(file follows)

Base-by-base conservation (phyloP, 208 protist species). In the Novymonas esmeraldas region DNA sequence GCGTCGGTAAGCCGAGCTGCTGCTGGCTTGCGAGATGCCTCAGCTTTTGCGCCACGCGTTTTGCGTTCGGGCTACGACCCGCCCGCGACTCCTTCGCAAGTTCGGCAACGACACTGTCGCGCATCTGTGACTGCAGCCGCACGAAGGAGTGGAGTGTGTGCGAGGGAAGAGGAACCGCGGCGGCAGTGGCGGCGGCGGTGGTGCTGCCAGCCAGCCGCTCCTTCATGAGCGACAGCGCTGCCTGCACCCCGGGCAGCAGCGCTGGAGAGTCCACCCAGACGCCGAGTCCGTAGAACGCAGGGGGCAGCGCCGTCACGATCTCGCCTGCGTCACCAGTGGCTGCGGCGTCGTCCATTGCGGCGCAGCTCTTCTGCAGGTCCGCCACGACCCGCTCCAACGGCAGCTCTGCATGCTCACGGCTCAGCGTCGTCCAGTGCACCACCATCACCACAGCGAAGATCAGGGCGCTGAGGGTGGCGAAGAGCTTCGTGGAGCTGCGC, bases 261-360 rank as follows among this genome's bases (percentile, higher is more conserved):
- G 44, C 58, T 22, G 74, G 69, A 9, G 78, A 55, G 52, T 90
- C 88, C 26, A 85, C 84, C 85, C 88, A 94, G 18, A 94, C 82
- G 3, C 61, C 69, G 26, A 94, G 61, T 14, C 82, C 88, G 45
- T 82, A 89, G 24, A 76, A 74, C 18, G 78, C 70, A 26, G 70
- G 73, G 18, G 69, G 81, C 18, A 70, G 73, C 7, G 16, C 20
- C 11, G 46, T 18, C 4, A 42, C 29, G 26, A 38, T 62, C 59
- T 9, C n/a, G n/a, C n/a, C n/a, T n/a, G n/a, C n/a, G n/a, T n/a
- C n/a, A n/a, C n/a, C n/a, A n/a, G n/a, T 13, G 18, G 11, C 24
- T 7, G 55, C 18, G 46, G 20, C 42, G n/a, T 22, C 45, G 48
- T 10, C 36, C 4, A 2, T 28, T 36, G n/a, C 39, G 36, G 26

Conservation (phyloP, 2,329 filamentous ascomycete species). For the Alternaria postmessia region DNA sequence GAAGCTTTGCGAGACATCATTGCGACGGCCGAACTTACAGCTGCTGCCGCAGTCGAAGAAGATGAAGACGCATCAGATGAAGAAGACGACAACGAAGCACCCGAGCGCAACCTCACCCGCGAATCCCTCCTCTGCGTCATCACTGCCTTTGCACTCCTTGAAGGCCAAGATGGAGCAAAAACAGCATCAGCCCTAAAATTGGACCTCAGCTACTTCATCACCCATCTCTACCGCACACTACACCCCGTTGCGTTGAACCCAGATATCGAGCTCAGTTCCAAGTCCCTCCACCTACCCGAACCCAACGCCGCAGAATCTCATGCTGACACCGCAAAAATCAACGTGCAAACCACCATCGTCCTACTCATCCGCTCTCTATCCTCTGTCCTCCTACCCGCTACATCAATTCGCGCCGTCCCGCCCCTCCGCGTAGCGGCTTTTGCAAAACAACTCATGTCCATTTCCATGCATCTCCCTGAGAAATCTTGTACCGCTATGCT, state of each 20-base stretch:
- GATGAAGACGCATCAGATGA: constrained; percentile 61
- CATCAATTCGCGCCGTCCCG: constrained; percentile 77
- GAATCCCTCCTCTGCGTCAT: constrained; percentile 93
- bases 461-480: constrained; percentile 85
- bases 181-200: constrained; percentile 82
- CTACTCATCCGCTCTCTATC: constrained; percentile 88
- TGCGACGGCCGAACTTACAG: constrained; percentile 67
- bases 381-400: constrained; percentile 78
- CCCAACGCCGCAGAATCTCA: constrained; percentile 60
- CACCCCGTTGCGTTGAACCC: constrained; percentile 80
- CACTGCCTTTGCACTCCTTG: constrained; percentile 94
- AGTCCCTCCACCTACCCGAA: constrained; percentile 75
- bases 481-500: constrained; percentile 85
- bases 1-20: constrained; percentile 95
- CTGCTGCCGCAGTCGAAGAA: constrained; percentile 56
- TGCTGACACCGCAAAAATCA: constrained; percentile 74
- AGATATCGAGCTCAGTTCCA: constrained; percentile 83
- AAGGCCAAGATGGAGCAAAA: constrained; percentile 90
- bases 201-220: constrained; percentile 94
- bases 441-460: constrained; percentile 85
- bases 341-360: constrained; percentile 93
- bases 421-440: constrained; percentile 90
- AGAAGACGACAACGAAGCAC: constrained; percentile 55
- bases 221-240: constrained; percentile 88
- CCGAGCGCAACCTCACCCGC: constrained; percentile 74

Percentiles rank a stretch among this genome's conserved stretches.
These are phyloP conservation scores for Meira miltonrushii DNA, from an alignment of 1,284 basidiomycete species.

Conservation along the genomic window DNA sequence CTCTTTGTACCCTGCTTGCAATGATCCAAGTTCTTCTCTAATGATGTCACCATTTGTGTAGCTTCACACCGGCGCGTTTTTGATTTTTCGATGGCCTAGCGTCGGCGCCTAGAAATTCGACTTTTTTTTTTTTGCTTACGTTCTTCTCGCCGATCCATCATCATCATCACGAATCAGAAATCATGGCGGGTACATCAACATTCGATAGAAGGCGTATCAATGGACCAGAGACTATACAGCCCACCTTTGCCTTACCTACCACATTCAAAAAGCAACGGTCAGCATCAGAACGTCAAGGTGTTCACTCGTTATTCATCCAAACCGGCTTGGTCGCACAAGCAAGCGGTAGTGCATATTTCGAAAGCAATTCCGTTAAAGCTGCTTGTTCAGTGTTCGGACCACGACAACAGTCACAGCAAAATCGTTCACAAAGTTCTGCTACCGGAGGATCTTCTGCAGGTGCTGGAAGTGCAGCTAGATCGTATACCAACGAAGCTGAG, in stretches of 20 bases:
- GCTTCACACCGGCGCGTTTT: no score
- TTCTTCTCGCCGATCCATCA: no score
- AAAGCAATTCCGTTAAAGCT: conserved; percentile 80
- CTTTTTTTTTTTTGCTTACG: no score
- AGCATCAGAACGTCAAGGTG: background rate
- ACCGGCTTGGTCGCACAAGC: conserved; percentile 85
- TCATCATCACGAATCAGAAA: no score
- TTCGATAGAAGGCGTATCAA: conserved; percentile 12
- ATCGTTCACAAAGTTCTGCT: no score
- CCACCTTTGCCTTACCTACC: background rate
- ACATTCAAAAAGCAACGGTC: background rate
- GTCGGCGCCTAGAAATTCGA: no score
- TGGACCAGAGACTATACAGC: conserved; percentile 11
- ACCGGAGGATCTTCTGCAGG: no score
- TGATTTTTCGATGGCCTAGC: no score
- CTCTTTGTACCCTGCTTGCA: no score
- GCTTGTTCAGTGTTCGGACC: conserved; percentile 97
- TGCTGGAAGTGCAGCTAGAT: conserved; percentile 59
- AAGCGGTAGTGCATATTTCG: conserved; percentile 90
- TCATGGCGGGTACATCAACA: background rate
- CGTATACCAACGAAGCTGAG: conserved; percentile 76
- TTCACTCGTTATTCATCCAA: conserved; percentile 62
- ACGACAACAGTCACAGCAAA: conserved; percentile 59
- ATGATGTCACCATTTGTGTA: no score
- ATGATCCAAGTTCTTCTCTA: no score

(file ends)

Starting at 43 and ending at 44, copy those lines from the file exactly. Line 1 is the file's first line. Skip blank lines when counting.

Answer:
- AAAGCAATTCCGTTAAAGCT: conserved; percentile 80
- CTTTTTTTTTTTTGCTTACG: no score